Literary criticism, feminist criticism, semiotics, and cultural studies provide context for many musicologists’ forays into the forests and depths of their discipline. Burkholder notes the work of colleagues such as Jane Fulcher, an IU professor of musicology whose recent book The Composer as Intellectual: Music and Ideology in France, 1914–1940 considers the political lives of French composers and situates them into the same cultural niche as writers and critics.

Older topics also can be seen in new ways, says Burkholder. For example, he says, Daniel Melamed, an IU associate professor of music, is investigating the historical impact of Johann Sebastian Bach’s St. John and St. Matthew Passions, tracing the way pieces were performed in the composer’s time and how modern presentations differ. Melamed’s work explores matters of performing practice, what happens when multiple versions of a piece of music survive, and how we decide exactly who composed a piece.

Or, Burkholder continues, consider the work of musicologists such as Susan McClary and Catherine Clément, who have asked, How are madwomen portrayed in opera? and, Why do all these operas end with the death of a woman? "Though these may be fairly obvious questions, they had not been asked before," says Burkholder. "Such questions can serve as a lever to open up other issues of national identity and social class."

Burkholder’s own research interests include 20th-century music, the American composer Charles Ives, and the concept of musical borrowing. The study of musical borrowing--or how one piece of music gets adapted into a new piece--is quite old, he notes. More than a century ago, scholars of Bach were studying how the composer adapted some of Vivaldi’s concertos as pieces for solo harpsichord. "Part of the impetus for making music is reworking what has come before," Burkholder says. He mentions examples of Gregorian chant showing up in Renaissance music and notes that "borrowing has completely taken over popular music."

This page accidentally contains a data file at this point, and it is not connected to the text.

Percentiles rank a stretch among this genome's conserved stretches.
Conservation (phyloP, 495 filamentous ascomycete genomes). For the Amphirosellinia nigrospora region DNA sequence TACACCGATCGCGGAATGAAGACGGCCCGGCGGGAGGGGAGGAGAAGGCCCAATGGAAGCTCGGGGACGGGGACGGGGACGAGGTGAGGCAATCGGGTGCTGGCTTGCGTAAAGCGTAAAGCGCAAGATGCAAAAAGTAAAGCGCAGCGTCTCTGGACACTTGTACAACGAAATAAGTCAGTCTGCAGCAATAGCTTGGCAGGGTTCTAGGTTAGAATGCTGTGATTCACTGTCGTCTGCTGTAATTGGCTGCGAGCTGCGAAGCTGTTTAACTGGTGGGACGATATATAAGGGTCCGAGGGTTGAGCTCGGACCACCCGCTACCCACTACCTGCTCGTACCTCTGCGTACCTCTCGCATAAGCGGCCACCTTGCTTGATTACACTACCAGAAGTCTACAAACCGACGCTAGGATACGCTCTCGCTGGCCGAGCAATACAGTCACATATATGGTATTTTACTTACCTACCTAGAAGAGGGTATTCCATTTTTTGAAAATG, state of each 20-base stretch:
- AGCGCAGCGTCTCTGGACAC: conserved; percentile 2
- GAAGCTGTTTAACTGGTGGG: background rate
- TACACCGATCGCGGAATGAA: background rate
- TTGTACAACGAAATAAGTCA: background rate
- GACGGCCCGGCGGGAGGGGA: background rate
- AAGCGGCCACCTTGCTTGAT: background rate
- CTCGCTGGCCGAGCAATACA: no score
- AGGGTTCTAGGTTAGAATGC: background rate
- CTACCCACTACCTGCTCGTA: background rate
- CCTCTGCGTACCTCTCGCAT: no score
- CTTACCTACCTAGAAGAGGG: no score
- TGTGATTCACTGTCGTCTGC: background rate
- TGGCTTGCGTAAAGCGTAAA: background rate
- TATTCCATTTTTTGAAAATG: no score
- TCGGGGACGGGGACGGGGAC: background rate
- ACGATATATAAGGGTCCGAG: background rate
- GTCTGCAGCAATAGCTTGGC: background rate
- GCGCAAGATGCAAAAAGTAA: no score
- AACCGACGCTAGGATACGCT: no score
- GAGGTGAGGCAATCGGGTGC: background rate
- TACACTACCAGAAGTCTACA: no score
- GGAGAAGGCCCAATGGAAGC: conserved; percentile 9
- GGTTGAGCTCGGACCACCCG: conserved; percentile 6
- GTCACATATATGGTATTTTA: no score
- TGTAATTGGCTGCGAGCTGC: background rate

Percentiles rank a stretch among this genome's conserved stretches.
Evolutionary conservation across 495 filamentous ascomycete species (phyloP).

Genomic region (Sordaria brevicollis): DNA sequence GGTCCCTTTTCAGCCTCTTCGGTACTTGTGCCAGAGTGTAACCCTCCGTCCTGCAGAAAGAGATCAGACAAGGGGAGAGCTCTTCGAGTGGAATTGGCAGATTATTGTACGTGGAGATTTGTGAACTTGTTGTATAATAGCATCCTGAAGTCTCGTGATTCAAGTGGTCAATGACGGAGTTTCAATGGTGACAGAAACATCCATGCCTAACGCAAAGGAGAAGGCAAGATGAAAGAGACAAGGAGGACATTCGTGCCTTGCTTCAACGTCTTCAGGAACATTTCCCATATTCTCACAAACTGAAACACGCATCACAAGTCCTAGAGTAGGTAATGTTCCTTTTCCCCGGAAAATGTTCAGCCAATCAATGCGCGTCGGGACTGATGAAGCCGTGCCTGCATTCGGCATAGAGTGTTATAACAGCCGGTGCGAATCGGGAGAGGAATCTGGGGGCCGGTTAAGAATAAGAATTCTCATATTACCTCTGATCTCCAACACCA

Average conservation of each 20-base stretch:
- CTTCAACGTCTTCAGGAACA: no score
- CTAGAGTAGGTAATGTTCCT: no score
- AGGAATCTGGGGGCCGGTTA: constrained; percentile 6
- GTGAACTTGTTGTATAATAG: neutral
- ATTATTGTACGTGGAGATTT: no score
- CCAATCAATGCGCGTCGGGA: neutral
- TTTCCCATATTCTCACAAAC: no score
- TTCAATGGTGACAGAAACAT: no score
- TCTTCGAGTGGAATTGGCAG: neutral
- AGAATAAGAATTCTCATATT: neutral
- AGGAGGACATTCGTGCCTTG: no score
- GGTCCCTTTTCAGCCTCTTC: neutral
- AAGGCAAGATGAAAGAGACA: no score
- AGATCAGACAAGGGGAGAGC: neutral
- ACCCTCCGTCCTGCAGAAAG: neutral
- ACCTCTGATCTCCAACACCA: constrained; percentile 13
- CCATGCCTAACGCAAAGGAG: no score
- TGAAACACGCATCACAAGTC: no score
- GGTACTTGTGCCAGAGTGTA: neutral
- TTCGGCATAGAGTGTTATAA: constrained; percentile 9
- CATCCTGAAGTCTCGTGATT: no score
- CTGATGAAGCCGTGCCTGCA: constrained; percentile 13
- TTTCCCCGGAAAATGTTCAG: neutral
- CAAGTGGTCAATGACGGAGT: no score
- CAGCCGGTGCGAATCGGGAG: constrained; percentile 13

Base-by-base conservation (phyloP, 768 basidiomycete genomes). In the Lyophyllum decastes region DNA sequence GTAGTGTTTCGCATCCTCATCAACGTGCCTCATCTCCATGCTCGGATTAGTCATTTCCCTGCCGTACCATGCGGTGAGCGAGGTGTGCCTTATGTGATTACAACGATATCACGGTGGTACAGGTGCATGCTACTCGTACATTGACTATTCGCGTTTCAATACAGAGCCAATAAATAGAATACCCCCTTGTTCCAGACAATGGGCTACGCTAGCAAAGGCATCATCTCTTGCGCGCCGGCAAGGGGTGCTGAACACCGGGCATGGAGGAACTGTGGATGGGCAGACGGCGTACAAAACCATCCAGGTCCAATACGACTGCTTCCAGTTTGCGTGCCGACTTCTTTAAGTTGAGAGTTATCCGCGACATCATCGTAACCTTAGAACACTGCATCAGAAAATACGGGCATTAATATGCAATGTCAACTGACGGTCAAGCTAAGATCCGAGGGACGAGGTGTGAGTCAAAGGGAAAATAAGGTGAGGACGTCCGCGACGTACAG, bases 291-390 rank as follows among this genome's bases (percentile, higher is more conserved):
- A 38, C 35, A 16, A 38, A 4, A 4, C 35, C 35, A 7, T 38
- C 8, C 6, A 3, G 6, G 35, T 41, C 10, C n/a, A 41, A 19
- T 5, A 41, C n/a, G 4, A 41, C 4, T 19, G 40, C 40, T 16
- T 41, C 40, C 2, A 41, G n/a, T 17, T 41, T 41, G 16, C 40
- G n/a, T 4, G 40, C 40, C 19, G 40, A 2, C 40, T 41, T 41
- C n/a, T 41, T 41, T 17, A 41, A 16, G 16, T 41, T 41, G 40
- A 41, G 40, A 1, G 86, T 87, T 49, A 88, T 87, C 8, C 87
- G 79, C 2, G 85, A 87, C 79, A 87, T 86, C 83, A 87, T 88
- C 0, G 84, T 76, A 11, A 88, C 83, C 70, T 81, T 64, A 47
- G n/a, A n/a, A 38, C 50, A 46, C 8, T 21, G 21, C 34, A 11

Studying popular music "would have been career suicide just 40 years ago," Burkholder notes, but today, Jacobs School of Music graduate students study topics such as rap music and the life of John Philip Sousa for their dissertation projects. "Areas of music that would have been considered beneath notice are now regarded as interesting and worthy of study," Burkholder says.

The continually expanding nature of his chosen field, he says, allows him to ask broader questions that bring the study of music to life. This approach applies to teaching as well as research. In Burkholder’s second year of teaching music history, when he was at the University of Wisconsin, a student asked, "Where is the band music? So many of us spend a lot of time playing band music, why is it never talked about?" Burkholder joked then that musicologists were a "wholly owned subsidiary of the opera houses and symphonies."

But he became unsatisfied with that answer, and he has made band music a topic in his 20th-century music history class. "I don’t have training in the history of band music or jazz, but I invite students to give presentations on these topics so that it becomes part of what we discuss and learn."